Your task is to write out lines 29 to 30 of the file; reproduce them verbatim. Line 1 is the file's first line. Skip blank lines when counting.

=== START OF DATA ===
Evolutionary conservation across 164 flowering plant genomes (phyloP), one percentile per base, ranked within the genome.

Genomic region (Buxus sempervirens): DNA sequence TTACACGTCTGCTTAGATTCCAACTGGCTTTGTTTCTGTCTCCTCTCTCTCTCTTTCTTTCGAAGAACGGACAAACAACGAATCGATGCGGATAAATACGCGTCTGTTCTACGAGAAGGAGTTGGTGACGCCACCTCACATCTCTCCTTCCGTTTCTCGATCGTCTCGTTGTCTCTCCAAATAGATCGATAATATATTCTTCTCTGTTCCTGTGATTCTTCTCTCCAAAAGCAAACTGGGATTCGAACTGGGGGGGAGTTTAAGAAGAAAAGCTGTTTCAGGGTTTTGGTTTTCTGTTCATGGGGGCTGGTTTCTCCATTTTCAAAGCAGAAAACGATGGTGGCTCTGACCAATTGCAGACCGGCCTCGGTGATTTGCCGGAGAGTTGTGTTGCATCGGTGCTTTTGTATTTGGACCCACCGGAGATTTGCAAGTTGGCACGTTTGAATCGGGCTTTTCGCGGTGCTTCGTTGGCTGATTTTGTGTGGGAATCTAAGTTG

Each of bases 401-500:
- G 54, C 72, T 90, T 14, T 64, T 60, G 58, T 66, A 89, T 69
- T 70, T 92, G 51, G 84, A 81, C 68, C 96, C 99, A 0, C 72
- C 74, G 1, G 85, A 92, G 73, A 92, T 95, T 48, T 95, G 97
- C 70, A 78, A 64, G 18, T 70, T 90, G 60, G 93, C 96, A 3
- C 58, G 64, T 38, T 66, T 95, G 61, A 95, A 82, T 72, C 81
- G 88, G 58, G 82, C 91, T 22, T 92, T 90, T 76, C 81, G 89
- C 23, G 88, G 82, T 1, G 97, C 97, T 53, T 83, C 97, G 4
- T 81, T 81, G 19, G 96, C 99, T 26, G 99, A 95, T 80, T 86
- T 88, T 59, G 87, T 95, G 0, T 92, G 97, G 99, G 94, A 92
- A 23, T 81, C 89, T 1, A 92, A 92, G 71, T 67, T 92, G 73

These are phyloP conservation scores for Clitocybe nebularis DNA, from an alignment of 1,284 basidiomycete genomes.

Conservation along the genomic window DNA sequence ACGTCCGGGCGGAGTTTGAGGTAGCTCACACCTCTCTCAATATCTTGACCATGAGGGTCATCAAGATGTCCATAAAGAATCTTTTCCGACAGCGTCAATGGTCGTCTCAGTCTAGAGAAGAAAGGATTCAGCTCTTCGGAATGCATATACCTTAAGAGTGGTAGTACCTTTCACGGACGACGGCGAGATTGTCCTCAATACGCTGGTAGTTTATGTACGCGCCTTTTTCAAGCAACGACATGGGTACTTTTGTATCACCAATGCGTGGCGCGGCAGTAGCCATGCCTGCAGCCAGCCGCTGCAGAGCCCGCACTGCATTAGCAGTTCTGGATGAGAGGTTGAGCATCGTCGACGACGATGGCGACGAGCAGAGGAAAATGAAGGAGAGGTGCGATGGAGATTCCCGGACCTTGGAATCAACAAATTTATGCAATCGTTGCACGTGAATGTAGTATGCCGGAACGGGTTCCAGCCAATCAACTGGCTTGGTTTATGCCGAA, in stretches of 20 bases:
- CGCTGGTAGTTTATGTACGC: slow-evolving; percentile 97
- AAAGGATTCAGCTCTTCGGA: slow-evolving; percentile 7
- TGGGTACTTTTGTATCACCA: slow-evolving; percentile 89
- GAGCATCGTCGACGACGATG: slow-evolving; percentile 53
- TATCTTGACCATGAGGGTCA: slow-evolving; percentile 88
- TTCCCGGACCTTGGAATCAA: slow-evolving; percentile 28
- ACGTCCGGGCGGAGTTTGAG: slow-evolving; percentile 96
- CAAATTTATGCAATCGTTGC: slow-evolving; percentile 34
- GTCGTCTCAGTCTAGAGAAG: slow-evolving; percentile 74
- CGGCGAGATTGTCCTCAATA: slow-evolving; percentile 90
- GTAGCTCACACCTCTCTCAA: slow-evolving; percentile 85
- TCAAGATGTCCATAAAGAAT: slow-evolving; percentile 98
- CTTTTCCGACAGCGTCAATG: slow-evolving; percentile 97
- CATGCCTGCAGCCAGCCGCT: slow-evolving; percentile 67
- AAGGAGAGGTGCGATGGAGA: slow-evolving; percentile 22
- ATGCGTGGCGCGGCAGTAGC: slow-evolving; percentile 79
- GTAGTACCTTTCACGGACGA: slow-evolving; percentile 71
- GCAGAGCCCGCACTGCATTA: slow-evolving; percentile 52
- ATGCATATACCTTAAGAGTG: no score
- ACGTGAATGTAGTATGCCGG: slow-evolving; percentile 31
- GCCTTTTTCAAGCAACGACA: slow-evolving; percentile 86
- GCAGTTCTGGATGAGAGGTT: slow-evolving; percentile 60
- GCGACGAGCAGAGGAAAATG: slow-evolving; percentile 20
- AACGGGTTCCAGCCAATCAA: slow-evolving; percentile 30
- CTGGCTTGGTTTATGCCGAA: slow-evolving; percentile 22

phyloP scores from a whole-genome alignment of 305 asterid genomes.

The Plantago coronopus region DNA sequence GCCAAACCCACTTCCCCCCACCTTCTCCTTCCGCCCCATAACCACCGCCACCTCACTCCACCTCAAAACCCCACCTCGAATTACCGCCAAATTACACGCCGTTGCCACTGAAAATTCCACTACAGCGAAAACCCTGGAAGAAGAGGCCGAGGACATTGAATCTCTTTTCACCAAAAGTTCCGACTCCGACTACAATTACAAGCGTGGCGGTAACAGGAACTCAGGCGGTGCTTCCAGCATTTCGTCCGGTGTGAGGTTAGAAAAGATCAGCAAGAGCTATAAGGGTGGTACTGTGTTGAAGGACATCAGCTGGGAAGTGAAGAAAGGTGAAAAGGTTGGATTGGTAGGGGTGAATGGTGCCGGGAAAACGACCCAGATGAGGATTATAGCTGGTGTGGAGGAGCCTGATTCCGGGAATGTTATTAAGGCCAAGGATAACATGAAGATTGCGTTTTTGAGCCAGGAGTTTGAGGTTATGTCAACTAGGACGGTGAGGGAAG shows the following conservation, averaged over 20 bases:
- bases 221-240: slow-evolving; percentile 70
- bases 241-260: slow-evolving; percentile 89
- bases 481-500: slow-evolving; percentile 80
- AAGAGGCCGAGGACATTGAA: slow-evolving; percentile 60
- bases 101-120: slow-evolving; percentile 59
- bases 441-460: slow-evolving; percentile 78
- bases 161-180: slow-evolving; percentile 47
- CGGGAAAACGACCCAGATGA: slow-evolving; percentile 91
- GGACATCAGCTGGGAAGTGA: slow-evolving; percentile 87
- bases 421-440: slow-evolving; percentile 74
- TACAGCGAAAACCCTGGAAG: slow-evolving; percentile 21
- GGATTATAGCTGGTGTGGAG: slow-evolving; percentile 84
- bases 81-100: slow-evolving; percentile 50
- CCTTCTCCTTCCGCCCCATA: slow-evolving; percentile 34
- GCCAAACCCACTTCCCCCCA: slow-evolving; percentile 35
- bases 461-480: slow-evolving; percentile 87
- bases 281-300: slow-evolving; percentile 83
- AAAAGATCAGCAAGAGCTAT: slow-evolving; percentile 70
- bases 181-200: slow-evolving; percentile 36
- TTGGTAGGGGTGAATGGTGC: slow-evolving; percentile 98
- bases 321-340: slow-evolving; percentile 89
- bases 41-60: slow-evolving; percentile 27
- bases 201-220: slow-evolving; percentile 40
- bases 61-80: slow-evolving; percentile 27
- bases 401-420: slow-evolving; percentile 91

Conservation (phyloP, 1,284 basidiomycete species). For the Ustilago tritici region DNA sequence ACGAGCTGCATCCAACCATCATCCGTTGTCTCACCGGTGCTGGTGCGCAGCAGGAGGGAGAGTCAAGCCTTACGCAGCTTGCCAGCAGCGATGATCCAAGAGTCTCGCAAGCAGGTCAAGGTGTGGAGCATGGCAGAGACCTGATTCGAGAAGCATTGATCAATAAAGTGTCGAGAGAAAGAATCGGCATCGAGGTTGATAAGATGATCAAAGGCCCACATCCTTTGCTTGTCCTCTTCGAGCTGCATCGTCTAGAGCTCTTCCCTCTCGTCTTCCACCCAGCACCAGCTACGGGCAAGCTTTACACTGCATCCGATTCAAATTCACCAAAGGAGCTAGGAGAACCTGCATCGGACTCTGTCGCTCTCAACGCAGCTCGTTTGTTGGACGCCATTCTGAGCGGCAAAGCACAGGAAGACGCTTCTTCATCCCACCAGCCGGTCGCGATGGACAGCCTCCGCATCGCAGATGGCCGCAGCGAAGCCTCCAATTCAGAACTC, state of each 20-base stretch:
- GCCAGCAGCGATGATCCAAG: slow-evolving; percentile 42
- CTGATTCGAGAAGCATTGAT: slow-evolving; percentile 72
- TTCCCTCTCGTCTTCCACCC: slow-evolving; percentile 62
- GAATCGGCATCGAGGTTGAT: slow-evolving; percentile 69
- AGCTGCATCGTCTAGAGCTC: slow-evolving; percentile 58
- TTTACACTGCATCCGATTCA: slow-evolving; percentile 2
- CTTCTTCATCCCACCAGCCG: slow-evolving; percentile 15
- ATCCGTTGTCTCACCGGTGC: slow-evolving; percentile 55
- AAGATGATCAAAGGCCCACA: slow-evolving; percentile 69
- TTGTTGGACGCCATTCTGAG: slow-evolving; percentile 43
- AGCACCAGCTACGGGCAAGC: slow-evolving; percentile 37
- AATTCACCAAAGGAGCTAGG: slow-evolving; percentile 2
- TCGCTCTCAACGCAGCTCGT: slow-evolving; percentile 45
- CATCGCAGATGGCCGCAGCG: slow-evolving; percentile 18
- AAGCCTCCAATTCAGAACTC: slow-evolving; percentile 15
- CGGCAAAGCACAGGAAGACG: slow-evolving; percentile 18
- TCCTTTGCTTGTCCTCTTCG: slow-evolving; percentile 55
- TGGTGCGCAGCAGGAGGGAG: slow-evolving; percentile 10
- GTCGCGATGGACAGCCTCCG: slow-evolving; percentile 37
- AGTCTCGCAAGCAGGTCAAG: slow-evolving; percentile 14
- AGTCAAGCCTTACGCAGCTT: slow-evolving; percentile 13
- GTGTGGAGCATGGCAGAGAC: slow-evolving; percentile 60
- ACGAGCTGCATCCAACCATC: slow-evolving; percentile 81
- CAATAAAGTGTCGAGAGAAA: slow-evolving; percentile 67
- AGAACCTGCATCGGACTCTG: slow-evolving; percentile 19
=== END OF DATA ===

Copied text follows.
- CATGCCTGCAGCCAGCCGCT: slow-evolving; percentile 67
- AAGGAGAGGTGCGATGGAGA: slow-evolving; percentile 22